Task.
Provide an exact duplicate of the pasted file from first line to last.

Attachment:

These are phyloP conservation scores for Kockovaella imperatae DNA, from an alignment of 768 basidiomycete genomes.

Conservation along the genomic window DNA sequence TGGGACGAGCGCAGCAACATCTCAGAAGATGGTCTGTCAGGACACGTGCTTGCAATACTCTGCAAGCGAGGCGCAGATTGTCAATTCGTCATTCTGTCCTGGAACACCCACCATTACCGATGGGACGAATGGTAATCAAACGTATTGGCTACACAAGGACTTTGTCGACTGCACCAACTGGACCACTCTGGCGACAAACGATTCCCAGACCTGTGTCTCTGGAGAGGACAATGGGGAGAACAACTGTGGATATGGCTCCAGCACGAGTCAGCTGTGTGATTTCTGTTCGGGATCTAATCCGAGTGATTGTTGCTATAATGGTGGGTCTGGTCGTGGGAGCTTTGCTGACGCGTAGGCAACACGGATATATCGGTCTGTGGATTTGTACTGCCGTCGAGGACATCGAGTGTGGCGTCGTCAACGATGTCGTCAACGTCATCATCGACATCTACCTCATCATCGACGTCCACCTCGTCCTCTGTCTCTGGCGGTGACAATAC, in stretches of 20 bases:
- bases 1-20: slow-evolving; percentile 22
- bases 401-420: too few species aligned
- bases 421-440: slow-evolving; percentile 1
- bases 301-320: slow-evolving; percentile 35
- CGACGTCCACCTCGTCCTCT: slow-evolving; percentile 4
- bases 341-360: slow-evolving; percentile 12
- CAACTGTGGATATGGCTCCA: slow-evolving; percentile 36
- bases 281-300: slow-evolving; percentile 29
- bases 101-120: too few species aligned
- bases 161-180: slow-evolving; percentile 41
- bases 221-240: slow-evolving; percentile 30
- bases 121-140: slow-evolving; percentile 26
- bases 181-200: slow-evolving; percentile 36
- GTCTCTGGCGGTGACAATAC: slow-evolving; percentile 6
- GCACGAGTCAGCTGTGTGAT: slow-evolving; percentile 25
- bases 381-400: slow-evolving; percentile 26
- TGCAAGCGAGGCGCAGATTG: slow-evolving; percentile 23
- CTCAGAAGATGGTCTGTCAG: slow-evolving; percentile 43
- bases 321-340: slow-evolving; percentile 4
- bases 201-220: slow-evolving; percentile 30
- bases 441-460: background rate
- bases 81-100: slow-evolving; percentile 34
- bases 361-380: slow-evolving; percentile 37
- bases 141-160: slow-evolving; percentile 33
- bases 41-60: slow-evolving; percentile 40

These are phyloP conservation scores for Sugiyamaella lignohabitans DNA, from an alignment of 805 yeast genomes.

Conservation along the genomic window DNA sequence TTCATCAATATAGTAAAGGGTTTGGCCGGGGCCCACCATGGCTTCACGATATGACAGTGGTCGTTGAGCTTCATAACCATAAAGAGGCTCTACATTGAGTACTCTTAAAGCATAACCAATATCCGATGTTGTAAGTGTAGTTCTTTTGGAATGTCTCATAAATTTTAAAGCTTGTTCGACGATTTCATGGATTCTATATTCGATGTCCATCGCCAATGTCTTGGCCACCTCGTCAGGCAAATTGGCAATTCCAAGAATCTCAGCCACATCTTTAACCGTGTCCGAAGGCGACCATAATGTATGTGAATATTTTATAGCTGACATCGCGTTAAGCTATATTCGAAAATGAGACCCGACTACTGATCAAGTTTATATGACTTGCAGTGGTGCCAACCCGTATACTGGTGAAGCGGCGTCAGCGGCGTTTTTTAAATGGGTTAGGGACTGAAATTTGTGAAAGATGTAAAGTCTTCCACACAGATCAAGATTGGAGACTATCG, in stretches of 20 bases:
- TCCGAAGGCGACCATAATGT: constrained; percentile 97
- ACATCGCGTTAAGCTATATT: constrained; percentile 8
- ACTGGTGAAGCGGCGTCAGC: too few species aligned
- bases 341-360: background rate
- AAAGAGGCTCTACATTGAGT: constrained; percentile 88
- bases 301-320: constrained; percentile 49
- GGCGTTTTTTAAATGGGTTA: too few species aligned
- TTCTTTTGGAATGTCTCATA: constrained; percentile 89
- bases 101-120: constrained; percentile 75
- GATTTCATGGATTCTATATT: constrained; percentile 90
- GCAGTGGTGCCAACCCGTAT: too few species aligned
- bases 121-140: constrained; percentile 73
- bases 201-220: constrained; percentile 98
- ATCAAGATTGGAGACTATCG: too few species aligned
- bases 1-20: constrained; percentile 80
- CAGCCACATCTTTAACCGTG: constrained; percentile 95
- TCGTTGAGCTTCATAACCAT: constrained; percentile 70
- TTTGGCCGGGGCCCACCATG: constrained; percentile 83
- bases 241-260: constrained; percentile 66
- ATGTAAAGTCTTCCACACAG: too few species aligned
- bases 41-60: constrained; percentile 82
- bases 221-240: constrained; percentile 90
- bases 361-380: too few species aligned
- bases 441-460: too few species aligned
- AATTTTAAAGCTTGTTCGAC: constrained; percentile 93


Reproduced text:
These are phyloP conservation scores for Kockovaella imperatae DNA, from an alignment of 768 basidiomycete genomes.

Conservation along the genomic window DNA sequence TGGGACGAGCGCAGCAACATCTCAGAAGATGGTCTGTCAGGACACGTGCTTGCAATACTCTGCAAGCGAGGCGCAGATTGTCAATTCGTCATTCTGTCCTGGAACACCCACCATTACCGATGGGACGAATGGTAATCAAACGTATTGGCTACACAAGGACTTTGTCGACTGCACCAACTGGACCACTCTGGCGACAAACGATTCCCAGACCTGTGTCTCTGGAGAGGACAATGGGGAGAACAACTGTGGATATGGCTCCAGCACGAGTCAGCTGTGTGATTTCTGTTCGGGATCTAATCCGAGTGATTGTTGCTATAATGGTGGGTCTGGTCGTGGGAGCTTTGCTGACGCGTAGGCAACACGGATATATCGGTCTGTGGATTTGTACTGCCGTCGAGGACATCGAGTGTGGCGTCGTCAACGATGTCGTCAACGTCATCATCGACATCTACCTCATCATCGACGTCCACCTCGTCCTCTGTCTCTGGCGGTGACAATAC, in stretches of 20 bases:
- bases 1-20: slow-evolving; percentile 22
- bases 401-420: too few species aligned
- bases 421-440: slow-evolving; percentile 1
- bases 301-320: slow-evolving; percentile 35
- CGACGTCCACCTCGTCCTCT: slow-evolving; percentile 4
- bases 341-360: slow-evolving; percentile 12
- CAACTGTGGATATGGCTCCA: slow-evolving; percentile 36
- bases 281-300: slow-evolving; percentile 29
- bases 101-120: too few species aligned
- bases 161-180: slow-evolving; percentile 41
- bases 221-240: slow-evolving; percentile 30
- bases 121-140: slow-evolving; percentile 26
- bases 181-200: slow-evolving; percentile 36
- GTCTCTGGCGGTGACAATAC: slow-evolving; percentile 6
- GCACGAGTCAGCTGTGTGAT: slow-evolving; percentile 25
- bases 381-400: slow-evolving; percentile 26
- TGCAAGCGAGGCGCAGATTG: slow-evolving; percentile 23
- CTCAGAAGATGGTCTGTCAG: slow-evolving; percentile 43
- bases 321-340: slow-evolving; percentile 4
- bases 201-220: slow-evolving; percentile 30
- bases 441-460: background rate
- bases 81-100: slow-evolving; percentile 34
- bases 361-380: slow-evolving; percentile 37
- bases 141-160: slow-evolving; percentile 33
- bases 41-60: slow-evolving; percentile 40

These are phyloP conservation scores for Sugiyamaella lignohabitans DNA, from an alignment of 805 yeast genomes.

Conservation along the genomic window DNA sequence TTCATCAATATAGTAAAGGGTTTGGCCGGGGCCCACCATGGCTTCACGATATGACAGTGGTCGTTGAGCTTCATAACCATAAAGAGGCTCTACATTGAGTACTCTTAAAGCATAACCAATATCCGATGTTGTAAGTGTAGTTCTTTTGGAATGTCTCATAAATTTTAAAGCTTGTTCGACGATTTCATGGATTCTATATTCGATGTCCATCGCCAATGTCTTGGCCACCTCGTCAGGCAAATTGGCAATTCCAAGAATCTCAGCCACATCTTTAACCGTGTCCGAAGGCGACCATAATGTATGTGAATATTTTATAGCTGACATCGCGTTAAGCTATATTCGAAAATGAGACCCGACTACTGATCAAGTTTATATGACTTGCAGTGGTGCCAACCCGTATACTGGTGAAGCGGCGTCAGCGGCGTTTTTTAAATGGGTTAGGGACTGAAATTTGTGAAAGATGTAAAGTCTTCCACACAGATCAAGATTGGAGACTATCG, in stretches of 20 bases:
- TCCGAAGGCGACCATAATGT: constrained; percentile 97
- ACATCGCGTTAAGCTATATT: constrained; percentile 8
- ACTGGTGAAGCGGCGTCAGC: too few species aligned
- bases 341-360: background rate
- AAAGAGGCTCTACATTGAGT: constrained; percentile 88
- bases 301-320: constrained; percentile 49
- GGCGTTTTTTAAATGGGTTA: too few species aligned
- TTCTTTTGGAATGTCTCATA: constrained; percentile 89
- bases 101-120: constrained; percentile 75
- GATTTCATGGATTCTATATT: constrained; percentile 90
- GCAGTGGTGCCAACCCGTAT: too few species aligned
- bases 121-140: constrained; percentile 73
- bases 201-220: constrained; percentile 98
- ATCAAGATTGGAGACTATCG: too few species aligned
- bases 1-20: constrained; percentile 80
- CAGCCACATCTTTAACCGTG: constrained; percentile 95
- TCGTTGAGCTTCATAACCAT: constrained; percentile 70
- TTTGGCCGGGGCCCACCATG: constrained; percentile 83
- bases 241-260: constrained; percentile 66
- ATGTAAAGTCTTCCACACAG: too few species aligned
- bases 41-60: constrained; percentile 82
- bases 221-240: constrained; percentile 90
- bases 361-380: too few species aligned
- bases 441-460: too few species aligned
- AATTTTAAAGCTTGTTCGAC: constrained; percentile 93